Bitcoin’s Security Challenges

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The tactics used in Bitcoin thefts are fairly bold. According to a CSO article, E-Sports Entertainment admitted to “secretly installing Bitcoin mining software” on thousands of computers and has agreed to a $1 million settlement.

The anti-malware company Malwarebytes has released a warning about software that uses computers to mine Bitcoins. As The Guardian reported:

The program "installs a Bitcoin minter on the user system, not just for a quick buck but actually written into the software's EULA [End User License Agreement]. This type of system hijacking is just another way for advertising based software to exploit a user into getting even more cash."

The majority of computer users have no idea that their computer has been turned into a Bitcoin-mining zombie – after all, how many people read the EULA for software? However, a good anti-malware program should be able to find the malware and get rid of it.

On the positive side, The Guardian article added, developers may have outwitted themselves:

The amount of processing power now being used to try to mine Bitcoins have increased exponentially in the past year, so that it now requires dedicated ASIC processing rigs to generate Bitcoins in any reasonable period. It's now almost impossible to mine Bitcoins using a standard PC CPU - and even "botnets" of CPUs aren't able to compete against the dedicated rigs in terms of computing power.

The crypto-currency known as Bitcoin was first introduced in 2009 in a paper published by Satoshi Nakamoto. As Kaspersky Lab described the e-currency:

Named "Bitcoin: A Peer-to-Peer Electronic Cash System," the paper defined the foundations for a distributed, de-centralized financial payment system, with no transaction fees. The Bitcoin system was implemented and people started using it. What kind of people? In the beginning, they were mostly hobbyists and mathematicians. Soon, they were joined by others – mostly ordinary people, but also cyber criminals and terrorists.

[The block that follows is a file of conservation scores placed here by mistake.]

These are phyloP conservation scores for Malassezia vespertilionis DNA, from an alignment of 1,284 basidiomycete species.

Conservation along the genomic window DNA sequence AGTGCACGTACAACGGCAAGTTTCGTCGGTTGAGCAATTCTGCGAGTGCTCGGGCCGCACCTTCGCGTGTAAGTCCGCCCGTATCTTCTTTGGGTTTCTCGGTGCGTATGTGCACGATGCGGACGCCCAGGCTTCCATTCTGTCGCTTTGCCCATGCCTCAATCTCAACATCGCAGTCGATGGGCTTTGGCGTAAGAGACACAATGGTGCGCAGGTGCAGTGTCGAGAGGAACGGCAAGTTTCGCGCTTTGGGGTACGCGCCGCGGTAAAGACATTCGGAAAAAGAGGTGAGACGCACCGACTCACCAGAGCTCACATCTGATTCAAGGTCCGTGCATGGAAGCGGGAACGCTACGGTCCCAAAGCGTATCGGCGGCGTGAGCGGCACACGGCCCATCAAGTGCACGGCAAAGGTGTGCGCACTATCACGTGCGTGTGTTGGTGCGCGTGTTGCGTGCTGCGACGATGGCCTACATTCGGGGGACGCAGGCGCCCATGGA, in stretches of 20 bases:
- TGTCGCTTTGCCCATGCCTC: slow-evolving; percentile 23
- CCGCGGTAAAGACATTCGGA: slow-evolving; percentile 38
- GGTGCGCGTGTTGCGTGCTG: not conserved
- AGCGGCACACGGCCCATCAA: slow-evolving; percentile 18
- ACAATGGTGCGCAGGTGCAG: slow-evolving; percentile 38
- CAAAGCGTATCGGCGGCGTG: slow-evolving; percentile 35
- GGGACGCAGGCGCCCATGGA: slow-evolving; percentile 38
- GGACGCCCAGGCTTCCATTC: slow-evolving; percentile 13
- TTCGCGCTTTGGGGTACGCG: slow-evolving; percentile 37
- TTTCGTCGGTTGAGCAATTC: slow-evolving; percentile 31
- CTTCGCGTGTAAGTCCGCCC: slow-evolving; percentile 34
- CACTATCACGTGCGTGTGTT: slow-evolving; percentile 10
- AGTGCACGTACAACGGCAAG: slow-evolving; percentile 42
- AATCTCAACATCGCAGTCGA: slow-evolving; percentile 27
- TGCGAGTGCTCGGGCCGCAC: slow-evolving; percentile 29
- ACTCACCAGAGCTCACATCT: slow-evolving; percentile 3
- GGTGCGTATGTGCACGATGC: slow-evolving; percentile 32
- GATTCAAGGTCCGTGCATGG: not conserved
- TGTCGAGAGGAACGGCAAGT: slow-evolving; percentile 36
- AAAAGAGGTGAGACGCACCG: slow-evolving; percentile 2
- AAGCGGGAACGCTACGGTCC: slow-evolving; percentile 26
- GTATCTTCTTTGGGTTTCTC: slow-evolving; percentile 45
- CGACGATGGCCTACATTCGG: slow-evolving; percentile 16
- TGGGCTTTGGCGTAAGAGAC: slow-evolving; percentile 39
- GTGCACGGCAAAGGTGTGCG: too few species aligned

Since the introduction of Bitcoins in 2009, they have received a lot of attention: some of it good, some of it bad. Just like any other crypto-currency, they’ve been associated with numerous scams, hacks/thefts, defunct "stock exchanges," and reported losses of wallets containing massive amounts.

Kaspersky Lab’s experts explained that Bitcoin really began to hit its stride in 2013, in part because they are a secure, anonymous, way of paying for law-abiding citizens, especially for those who want to fly underneath the NSA’s surveillance radar.

Bitcoin as a currency, itself, seems to function as-advertised, according to Andrew Brandt, director of threat research at Blue Coat. The math surrounding the creation and transmission of value through the currency exchange network is scientifically sound.

As global commerce will only increase, e-currency in general, and in particular Bitcoin, could play a major role in how consumers and enterprises alike pay for goods and services. But first, it has to solve its security issues.


Related Topics : Unisys, Stimulus Package, Security Breaches, Symantec, Electronic Surveillance

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